When you're saving for your first home the generally accepted advice is to have a 20 per cent deposit for your loan. With current house prices that can seem like an unattainable amount of money, so here are other options to consider.
Buying a house is expensive. That's the cold reality of the situation. Even after paying for the house itself there are other costs to consider including stamp duty, fees associated with the loan and the cost of moving into and furnishing your new home.
That means the total cost of buying a house is going to end up being a very big number especially if you're looking in a major metropolitan area.
Buying a house is scary, complex and insanely expensive. But that doesn't make it impossible - despite what real estate doomsayers claim. This info-guide from Hones Lawyers breaks down the key steps that every potential home buying needs to be aware of.
The good news is that you don't need 20 per cent of that very big number to secure a loan. It's still possible to secure a loan with a smaller deposit of 5 - 10 per cent but you will have to pay for Lenders Mortgage Insurance and the larger loan will mean larger repayments. Repaying existing debt will make it easier to secure a loan on better terms.
Lenders Mortgage Insurance exists to protect your bank if you default on the loan. It's an additional cost you'll have to consider when calculating your repayments.
Repayments are the key to determining if you can or cannot buy a home. Calculators exist to help you work out how much it will cost to repay your loan.
Spend the time to properly evaluate your living expenses and income to see how much money you have available for repayments. It may be possible that you have the ability to pay for a home loan with clever budgeting despite a lack of savings in your account right now.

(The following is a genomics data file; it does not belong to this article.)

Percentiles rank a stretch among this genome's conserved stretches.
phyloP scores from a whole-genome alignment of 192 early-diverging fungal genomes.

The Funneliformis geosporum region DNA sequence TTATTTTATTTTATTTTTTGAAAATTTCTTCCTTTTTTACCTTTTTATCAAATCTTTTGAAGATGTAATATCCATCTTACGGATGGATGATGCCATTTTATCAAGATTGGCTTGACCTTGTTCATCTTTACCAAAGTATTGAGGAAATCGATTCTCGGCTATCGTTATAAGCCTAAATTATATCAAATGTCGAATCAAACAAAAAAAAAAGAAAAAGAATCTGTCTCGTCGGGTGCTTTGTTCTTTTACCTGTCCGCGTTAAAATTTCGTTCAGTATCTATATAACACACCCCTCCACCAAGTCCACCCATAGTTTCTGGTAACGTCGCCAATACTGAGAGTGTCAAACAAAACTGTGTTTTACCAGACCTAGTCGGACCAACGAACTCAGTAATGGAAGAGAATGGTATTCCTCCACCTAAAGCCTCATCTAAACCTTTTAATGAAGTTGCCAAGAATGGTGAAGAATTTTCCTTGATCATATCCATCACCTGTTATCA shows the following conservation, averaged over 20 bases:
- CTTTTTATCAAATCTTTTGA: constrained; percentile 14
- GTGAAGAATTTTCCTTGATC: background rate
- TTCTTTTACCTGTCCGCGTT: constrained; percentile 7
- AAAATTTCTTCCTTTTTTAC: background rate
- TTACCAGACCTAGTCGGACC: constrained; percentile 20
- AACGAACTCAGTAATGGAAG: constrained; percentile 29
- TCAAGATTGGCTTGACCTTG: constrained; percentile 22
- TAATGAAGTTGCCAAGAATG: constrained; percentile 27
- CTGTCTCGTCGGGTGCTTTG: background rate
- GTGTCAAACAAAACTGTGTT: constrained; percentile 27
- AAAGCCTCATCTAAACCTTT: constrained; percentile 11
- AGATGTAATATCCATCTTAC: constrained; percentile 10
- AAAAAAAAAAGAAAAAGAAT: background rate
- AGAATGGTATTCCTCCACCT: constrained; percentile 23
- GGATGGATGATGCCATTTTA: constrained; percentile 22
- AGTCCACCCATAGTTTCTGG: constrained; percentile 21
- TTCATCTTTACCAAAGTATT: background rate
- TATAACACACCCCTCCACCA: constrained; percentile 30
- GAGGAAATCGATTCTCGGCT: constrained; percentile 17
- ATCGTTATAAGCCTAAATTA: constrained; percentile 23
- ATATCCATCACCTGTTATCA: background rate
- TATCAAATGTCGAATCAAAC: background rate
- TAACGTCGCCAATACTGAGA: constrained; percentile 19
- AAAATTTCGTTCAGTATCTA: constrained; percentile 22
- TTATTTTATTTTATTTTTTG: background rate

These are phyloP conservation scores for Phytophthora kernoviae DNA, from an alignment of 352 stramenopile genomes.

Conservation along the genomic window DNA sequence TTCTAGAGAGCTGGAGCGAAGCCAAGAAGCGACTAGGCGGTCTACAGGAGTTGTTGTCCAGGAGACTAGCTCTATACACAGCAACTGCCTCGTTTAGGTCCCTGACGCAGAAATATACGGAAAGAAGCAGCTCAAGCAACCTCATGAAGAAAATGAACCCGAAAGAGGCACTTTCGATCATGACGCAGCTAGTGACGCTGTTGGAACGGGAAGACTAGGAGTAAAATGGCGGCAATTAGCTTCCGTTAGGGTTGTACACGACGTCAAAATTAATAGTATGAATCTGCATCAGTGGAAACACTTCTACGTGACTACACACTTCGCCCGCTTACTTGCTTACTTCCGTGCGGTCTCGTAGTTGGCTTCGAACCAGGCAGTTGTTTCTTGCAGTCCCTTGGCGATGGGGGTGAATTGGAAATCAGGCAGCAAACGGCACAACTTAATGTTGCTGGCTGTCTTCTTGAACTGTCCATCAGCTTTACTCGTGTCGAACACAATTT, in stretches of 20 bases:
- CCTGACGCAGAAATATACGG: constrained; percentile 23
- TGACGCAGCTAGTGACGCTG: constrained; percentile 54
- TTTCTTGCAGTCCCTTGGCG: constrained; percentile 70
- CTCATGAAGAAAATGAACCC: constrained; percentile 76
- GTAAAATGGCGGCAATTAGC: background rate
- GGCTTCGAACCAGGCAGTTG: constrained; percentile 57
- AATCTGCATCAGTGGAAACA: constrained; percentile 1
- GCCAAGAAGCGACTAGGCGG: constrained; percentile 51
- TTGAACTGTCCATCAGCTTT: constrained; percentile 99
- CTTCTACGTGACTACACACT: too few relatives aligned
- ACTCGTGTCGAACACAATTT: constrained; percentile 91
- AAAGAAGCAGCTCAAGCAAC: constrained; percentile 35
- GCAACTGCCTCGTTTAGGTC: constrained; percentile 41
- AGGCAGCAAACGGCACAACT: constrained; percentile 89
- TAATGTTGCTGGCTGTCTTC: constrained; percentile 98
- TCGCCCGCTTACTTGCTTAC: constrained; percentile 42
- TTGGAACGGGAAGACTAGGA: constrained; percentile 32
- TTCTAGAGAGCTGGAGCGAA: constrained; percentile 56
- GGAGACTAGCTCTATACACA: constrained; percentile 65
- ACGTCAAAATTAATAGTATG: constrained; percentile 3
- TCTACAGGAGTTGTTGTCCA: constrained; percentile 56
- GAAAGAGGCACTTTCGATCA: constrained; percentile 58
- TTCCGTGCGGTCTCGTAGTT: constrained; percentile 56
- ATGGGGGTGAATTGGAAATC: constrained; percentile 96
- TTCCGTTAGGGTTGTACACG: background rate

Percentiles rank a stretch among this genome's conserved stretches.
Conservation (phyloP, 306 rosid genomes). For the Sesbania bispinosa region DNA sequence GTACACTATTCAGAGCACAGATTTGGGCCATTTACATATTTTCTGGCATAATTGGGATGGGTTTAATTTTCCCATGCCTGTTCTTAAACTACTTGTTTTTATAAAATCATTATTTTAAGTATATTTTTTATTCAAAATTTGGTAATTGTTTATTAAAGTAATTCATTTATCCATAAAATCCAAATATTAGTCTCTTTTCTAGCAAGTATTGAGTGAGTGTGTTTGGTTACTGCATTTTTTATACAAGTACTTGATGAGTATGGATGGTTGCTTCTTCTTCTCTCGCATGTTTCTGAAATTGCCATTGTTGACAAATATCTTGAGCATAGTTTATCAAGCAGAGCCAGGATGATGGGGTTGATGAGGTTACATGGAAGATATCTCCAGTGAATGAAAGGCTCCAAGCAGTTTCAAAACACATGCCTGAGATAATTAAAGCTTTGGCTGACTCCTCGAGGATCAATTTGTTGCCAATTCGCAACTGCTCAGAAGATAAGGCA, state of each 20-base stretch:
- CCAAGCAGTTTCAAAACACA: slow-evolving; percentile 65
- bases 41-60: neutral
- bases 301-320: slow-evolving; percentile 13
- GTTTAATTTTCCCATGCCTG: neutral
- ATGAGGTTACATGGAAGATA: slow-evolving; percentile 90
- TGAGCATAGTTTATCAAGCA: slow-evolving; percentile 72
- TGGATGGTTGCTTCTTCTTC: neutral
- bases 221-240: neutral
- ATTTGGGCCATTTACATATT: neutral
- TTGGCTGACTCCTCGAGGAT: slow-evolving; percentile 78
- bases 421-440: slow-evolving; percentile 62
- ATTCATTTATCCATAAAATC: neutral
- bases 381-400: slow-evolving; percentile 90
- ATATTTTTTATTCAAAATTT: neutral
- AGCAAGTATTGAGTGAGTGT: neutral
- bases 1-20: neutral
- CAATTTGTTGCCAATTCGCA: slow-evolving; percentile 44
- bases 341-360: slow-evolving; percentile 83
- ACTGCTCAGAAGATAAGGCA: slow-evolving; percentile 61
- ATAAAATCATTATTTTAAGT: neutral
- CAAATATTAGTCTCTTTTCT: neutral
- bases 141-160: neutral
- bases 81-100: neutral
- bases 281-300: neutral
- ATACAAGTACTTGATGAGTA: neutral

Housing affordability, high house prices and rents are attracting plenty of media attention right now. The latest figures on house prices, mortgages, number of first time buyers and so on are dissected by journalists and commentators as if this is an issue of recent origin. In fact what we have here is a long-term structural problem that has been neglected for decades.
Even if your loan is rejected it's possible to have a guarantor secure the loan for you. A guarantor assumes legal responsibility for repaying the mortgage if you are unable to do so and not everyone is in a fortunate enough position to have someone who can do that for them.
There is always risk involved with major purchases. Many people are facing difficulty refinancing their loans and changes to interest rates or your life situation can drastically alter your ability to repay your home loan.
Seek professional financial advice and be sure to evaluate all of your options before becoming entranced with the idea of owning your own home.